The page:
“It is a very oil-rich nation, which produces a lot of money for some people,” Ayatakin says, but the most vulnerable people often aren’t taken care of.
Something like social work existed in Azerbaijan until the 1920s through charity organizations set up by the local elite, including oil barons. But many of the programs were abolished when the Soviet Union took over. The Soviet line, Aytakin explains, was that social problems simply did not exist.
The closest thing to a social worker in Azerbaijan was a “social service assistant.” The assistants, with no degree in social work or anything else, helped elderly and disabled people with household chores.
From Baku to the Brown School
One day in Baku, Aytakin was online and her path became clear. In the United States, she learned, degree programs existed in “social work.” She researched the meaning of “social work.” She read about the Brown School. She knew where she belonged.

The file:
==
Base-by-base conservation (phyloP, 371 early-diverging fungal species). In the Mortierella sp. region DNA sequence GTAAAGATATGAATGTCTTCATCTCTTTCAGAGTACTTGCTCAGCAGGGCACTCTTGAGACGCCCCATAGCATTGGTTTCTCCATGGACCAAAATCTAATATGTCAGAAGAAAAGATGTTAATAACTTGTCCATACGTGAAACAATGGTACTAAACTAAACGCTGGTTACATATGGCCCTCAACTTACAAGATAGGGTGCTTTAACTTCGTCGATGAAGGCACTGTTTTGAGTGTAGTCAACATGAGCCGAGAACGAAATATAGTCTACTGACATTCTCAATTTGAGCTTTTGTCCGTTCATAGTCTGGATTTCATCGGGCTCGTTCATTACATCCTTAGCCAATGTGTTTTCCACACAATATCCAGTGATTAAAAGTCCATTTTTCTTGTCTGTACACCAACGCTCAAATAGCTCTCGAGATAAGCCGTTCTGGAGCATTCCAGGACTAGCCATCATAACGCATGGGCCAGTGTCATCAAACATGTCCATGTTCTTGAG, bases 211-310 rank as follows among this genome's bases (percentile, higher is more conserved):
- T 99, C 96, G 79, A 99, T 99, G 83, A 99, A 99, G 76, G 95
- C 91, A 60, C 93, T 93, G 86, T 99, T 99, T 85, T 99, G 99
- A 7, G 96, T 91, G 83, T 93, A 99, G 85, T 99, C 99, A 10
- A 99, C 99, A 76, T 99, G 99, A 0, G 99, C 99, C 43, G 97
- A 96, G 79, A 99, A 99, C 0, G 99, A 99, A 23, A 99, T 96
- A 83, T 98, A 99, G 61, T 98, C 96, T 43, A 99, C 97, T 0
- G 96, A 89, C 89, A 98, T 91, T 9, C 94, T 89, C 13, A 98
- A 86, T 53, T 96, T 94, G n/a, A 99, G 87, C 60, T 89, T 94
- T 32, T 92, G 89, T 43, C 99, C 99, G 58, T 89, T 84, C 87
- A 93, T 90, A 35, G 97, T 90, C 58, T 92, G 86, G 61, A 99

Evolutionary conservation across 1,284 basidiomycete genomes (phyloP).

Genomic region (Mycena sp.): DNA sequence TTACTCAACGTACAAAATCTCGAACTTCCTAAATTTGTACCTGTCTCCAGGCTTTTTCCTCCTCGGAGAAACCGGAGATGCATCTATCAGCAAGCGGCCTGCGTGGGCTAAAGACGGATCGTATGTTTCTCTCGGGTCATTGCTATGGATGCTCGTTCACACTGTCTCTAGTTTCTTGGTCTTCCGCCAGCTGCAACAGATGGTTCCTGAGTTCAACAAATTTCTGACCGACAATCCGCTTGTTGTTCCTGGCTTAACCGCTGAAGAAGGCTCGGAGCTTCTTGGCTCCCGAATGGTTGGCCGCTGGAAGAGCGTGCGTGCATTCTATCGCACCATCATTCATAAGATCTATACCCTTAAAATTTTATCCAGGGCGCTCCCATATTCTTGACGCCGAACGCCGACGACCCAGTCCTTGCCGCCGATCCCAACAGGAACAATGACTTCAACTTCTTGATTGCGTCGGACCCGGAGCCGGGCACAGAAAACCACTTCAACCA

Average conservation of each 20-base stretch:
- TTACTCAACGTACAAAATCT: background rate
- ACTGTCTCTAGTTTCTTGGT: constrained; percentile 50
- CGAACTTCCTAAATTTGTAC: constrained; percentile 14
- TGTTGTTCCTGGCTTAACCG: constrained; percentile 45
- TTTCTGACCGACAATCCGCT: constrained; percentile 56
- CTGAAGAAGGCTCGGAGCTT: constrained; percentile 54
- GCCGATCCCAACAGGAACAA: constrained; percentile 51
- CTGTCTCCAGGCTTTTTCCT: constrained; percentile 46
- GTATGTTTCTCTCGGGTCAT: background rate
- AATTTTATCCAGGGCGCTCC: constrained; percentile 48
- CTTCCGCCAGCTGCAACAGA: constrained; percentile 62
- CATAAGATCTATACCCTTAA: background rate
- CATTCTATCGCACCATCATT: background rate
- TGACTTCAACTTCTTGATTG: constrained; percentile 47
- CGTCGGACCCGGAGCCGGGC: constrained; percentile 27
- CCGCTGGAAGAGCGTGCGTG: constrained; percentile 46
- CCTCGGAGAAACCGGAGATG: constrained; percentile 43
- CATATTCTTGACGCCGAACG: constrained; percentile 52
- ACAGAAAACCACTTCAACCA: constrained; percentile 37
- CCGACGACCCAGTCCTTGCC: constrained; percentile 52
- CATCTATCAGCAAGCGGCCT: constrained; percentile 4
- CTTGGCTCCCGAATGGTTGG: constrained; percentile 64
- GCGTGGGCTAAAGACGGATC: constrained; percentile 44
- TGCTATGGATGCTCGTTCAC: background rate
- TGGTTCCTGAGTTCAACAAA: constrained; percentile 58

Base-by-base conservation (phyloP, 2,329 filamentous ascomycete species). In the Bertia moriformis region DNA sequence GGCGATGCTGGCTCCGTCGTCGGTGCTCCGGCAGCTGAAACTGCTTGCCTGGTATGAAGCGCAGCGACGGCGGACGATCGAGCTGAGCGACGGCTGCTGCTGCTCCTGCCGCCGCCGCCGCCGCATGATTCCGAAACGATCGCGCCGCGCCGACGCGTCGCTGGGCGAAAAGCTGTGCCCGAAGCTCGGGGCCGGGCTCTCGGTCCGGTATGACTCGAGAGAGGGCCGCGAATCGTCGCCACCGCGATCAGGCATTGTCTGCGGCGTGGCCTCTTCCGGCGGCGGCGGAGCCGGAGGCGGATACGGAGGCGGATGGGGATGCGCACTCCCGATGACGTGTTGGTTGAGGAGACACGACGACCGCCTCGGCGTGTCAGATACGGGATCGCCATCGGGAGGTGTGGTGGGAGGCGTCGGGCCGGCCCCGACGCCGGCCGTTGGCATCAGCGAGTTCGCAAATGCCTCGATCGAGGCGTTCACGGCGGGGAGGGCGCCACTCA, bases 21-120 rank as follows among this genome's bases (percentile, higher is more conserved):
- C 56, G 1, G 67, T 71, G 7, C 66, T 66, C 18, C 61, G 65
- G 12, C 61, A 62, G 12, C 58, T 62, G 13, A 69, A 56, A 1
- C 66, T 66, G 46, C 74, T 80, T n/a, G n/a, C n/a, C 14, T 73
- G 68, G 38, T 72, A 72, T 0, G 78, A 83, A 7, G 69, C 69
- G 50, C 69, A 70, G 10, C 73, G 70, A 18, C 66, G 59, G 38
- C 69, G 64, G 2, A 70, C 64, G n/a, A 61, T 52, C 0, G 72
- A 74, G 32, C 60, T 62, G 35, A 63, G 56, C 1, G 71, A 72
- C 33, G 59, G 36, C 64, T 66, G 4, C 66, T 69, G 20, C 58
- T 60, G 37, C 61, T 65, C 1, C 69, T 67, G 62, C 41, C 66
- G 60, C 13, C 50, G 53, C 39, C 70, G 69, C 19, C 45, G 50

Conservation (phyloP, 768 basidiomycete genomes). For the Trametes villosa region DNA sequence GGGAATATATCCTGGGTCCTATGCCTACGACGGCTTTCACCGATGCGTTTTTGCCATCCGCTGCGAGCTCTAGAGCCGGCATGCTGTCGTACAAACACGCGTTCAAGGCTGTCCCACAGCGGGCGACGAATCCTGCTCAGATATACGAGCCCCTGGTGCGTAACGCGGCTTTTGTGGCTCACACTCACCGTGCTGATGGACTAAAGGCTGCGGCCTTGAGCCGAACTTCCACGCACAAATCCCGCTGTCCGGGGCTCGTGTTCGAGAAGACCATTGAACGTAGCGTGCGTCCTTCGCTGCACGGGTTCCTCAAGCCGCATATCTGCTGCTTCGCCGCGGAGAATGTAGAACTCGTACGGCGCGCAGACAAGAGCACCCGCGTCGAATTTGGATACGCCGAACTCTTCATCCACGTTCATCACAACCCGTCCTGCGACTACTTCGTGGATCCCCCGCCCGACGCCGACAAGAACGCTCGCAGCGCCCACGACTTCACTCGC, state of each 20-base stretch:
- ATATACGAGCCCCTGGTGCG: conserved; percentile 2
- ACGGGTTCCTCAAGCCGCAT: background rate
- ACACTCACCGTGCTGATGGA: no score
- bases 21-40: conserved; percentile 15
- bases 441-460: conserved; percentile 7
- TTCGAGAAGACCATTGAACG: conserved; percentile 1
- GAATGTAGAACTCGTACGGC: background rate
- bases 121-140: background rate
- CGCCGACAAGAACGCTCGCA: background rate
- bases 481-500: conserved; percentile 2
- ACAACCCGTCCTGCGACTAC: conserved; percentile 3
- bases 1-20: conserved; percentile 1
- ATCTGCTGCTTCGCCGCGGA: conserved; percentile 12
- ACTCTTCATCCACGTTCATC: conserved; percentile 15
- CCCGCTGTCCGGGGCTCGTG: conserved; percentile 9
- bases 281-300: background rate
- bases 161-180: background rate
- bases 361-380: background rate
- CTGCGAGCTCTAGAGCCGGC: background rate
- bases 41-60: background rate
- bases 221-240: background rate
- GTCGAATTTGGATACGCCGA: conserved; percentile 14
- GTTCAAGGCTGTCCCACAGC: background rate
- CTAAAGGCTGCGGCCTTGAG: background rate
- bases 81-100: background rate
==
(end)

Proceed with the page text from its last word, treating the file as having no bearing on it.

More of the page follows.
“I was interested in eliminating poverty in societies, especially among children,” she says.
In 2004, she graduated with a Master of Social Work, with a concentration in social and economic development and a specialization in research. Then she returned to Azerbaijan with a mission: to bring the social work profession to her country and establish laws, regulations and educational standards governing it.
Over the next 10 years, she managed to do just that. She founded the Azerbaijan Social Work Public Union (AZSWU) with a friend, Amalya Sezgin, and conducted workshops to spread the word about social work and its importance.